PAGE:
BANGKOK – Guan Tianlang, the 14-year-old Chinese prodigy, nailed nine birdies in an eight-under-par 64 to move to 14-under and stretch his lead to five strokes at the halfway stage of the Asia-Pacific Amateur Championship in Thailand.
Prin Sirisommai led the local charge by moving to nine-under following a 65, after setting a championship nine-hole record with an outward 29. Australian Oliver Goss, a US Amateur quarter-finalist, later carded a bogey-free 65 to share second spot at Amata Spring Country Club in Chonburi.
Top Thai amateur Natipong Srithong, winner of last year’s SEA Games, was a further three shots back after a second 69.
Nathan Holman of Australia shot a 64 to share fifth at five-under with Lee Soo-min of Korea, last year’s runner-up, who carded a 70. Hideki Matsuyama’s bid for a third straight title continued with a 69 that left the Japanese star four-under – a full 10 strokes behind the leader.
Guan, the first-round leader with a 66, woke up at 4.30am for an early tee-time on the 10th and set off with birdies on his first two holes before picking up further shots on 15 and 17.
The slightly built schoolboy, who weighs just 56 kilogrammes, began the front nine with three straight birdies, including a chip-in on the third, and he added two more birdies at six and seven, the latter with his second chip-in of the day.
However, on his last hole, the 464-yard par-four ninth, Guan hooked his three-wood approach, chipped to eight feet and lipped out with his first putt for his only bogey in a sensational round.
“My feeling with the putter is fantastic and that’s why I’ve got a low score. I think I had 25 putts yesterday and maybe it was a little lower today, perhaps 22, as I had two chip-ins,” said ‘Langlang’, who won the 11-12 division in last year’s Junior World Golf Championships in San Diego, USA.
“I had two birdies in the first two holes and felt very comfortable after that. I just kept going and I’m happy I only made one bogey.”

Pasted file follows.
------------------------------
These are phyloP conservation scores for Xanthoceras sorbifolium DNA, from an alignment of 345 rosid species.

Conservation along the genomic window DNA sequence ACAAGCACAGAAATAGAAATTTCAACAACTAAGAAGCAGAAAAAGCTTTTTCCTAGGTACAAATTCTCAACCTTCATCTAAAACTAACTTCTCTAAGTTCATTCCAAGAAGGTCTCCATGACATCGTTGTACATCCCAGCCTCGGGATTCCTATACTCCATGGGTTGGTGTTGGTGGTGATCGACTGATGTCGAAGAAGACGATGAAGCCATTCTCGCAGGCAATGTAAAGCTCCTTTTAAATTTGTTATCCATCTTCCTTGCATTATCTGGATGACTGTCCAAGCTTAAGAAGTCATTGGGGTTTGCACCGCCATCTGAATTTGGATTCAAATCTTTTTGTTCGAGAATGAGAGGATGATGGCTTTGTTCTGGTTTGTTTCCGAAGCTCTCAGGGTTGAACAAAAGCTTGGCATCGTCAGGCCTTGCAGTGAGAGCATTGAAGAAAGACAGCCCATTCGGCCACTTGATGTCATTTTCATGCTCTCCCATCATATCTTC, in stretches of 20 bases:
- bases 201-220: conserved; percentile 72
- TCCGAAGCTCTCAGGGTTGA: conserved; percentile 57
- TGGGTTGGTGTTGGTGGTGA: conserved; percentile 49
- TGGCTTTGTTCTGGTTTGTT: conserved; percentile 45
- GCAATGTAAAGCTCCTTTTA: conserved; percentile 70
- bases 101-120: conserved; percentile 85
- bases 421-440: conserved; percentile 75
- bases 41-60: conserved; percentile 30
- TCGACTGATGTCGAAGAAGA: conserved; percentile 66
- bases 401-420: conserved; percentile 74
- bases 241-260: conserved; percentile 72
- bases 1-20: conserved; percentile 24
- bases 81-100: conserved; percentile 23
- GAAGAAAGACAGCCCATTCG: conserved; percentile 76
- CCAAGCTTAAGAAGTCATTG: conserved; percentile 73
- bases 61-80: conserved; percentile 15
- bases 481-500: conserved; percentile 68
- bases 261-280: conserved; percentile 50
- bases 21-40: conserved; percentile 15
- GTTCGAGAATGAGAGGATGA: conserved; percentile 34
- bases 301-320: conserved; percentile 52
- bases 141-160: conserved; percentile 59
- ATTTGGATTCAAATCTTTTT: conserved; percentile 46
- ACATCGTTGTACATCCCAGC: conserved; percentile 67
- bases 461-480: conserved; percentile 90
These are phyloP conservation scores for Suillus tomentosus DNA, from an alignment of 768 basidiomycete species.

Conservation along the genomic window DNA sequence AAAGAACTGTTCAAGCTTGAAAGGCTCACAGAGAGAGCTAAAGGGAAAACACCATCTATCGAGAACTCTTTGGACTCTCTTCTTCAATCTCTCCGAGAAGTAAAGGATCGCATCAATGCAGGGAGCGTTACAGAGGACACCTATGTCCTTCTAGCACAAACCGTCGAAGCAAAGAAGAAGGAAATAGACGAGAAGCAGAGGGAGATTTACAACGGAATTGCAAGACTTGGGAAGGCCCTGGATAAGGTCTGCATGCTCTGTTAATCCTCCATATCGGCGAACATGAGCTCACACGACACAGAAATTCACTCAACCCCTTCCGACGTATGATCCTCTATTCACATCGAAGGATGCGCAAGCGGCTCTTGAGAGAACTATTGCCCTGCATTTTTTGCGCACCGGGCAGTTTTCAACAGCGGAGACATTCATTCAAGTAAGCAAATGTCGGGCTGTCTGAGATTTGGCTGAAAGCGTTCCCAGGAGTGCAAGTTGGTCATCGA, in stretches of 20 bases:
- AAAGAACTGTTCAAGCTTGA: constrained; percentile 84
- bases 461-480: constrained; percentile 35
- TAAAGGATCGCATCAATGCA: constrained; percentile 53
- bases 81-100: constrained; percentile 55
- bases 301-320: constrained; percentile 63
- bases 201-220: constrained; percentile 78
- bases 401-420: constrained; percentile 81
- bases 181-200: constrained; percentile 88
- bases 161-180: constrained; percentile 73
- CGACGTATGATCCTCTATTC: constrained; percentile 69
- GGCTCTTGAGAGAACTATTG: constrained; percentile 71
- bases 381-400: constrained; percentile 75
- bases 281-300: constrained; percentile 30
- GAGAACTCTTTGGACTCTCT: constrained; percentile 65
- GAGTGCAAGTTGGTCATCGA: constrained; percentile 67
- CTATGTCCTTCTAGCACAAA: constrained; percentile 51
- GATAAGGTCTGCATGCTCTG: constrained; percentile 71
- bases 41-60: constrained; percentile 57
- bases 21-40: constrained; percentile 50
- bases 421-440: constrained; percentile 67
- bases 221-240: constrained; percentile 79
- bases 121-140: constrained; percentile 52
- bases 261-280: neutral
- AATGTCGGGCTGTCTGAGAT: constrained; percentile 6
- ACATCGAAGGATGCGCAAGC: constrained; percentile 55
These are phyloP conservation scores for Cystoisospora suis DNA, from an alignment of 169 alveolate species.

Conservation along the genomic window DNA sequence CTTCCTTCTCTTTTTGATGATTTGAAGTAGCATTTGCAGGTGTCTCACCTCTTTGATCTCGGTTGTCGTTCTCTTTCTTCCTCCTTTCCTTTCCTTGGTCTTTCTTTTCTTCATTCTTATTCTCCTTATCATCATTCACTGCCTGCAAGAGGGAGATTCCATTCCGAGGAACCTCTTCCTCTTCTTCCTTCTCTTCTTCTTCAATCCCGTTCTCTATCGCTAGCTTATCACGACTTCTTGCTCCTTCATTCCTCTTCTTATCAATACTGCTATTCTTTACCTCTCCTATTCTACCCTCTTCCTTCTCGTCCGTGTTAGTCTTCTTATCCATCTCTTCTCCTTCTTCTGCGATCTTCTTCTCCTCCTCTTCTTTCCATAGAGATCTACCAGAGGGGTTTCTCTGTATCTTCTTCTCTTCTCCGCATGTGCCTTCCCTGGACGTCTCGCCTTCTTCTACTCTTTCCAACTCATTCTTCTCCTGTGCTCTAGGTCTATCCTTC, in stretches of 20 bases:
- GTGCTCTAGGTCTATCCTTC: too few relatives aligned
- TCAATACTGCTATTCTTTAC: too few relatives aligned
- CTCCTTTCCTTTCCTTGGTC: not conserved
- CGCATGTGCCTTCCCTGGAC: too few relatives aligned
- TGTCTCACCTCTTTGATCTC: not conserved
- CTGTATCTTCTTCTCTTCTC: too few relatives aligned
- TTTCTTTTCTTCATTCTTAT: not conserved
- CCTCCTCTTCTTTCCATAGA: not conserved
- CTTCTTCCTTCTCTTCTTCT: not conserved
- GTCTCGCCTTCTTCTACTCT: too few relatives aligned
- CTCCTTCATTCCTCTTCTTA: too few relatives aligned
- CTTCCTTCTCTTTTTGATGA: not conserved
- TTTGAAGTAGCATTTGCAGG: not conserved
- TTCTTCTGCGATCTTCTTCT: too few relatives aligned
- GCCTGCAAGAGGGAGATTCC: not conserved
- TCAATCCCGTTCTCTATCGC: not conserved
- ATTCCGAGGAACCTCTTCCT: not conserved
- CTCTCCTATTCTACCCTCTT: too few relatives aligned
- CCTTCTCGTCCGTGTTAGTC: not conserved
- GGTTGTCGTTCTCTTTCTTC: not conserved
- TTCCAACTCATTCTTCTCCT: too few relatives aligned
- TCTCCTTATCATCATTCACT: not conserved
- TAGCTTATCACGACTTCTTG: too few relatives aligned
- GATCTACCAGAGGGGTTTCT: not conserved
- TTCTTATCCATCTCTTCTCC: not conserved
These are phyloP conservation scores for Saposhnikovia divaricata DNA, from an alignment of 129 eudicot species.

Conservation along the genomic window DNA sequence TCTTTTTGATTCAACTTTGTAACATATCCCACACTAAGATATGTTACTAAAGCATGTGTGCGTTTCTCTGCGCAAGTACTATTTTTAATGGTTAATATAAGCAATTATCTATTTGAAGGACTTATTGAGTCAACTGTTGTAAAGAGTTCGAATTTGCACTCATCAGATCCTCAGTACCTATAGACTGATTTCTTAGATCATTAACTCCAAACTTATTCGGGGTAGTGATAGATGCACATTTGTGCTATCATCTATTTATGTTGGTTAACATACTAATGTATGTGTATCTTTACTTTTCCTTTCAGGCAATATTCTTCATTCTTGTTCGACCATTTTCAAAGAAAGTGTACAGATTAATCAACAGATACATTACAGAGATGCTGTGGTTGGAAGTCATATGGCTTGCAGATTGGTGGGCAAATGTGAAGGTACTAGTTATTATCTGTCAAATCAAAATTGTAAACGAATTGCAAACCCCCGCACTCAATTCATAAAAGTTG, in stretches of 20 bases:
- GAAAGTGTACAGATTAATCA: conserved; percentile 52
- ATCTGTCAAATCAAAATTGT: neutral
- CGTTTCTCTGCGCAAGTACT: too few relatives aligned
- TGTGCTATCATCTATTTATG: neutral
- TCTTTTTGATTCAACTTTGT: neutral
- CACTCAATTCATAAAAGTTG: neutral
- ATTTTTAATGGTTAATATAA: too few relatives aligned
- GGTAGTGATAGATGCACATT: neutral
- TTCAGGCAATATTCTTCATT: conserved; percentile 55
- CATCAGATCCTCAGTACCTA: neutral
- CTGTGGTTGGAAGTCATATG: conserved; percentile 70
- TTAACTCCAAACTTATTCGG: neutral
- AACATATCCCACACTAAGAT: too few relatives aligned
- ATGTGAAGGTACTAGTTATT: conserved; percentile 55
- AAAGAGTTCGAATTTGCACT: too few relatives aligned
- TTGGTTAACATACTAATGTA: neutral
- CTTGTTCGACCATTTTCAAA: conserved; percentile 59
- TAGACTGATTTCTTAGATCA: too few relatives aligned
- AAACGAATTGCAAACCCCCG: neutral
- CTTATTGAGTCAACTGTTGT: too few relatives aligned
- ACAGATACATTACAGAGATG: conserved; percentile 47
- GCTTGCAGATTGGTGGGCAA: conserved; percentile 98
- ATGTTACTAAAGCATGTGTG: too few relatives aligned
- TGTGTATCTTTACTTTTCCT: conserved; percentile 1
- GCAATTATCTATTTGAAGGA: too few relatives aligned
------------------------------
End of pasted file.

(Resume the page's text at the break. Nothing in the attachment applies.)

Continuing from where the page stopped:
Guan now has his eyes on the prizes. The Asia-Pacific Amateur Championship offers the winner an invitation to next year’s Masters Tournament, while the champion and runner(s)-up earn spots in International Final Qualifying (IFQ) for The Open Championship.
“Everyone here wants to win and go to Augusta. That would be amazing, but for now I need to focus on my game this weekend,” said Guan, who lives in Guangzhou and trains in California each summer.
“To be leading the tournament is good for me and good for Chinese golf, especially as China will be hosting the event next year.”
Goss joined the front of the chasing pack with a flawless round that included an eagle at the par-five second, where he sank an 80-foot putt from a metre off the green. The Perth-based 18-year-old, who heads to the University of Tennessee next January, is now focused on catching the leader.
“Guan must be a good player, to be 14‑under at 14 years old. I didn’t shoot those scores when I was that young.,” said Goss, the reigning Western Australia Amateur champion.
“He’s playing well, so congrats to him, but I guess maybe his composure might disappear on the weekend if the pressure starts to build, which hopefully I can take advantage of, having a bit more experience.
“I’ve driven it well the last two days. I’ve got both my shapes working, which is definitely a help with the wind being a cross‑breeze on most holes, so I think my driving is going to be important on the weekend.”
In the morning, Prin had taken centre stage with a seven-under outward nine to break the event’s nine-hole record of 30 set by Lee in last year’s opening round in Singapore.
Prin’s round took off with an eagle at the 563-yard par-five second after hitting his approach to six feet and he then fired off five straight birdies. The 21-year-old was nine-under for the day after birdies on 11 and 15, but double bogeyed the last after losing his ball following a wayward tee-shot.
“I’m not worried about setting records and I’m not too excited about my score. I’m just concentrating on my game,” said Prin, who played the course for the first time on Tuesday, like most of the visiting players.
“I’m very proud to be playing in this tournament in Thailand. It’s very good and well organised, and I like everything from the food to the hotel, and meeting a lot of international players.”
Organised by the Asia Pacific Golf Confederation (APGC), the Masters Tournament and The R&A, the championship is the world’s most televised amateur golf tournament, aired in more than 150 countries, and features two hours of live broadcast on each of the four days and a 30-minute post-event highlights show.
For live scoring, visit: https://www.aacgolf.com/scores/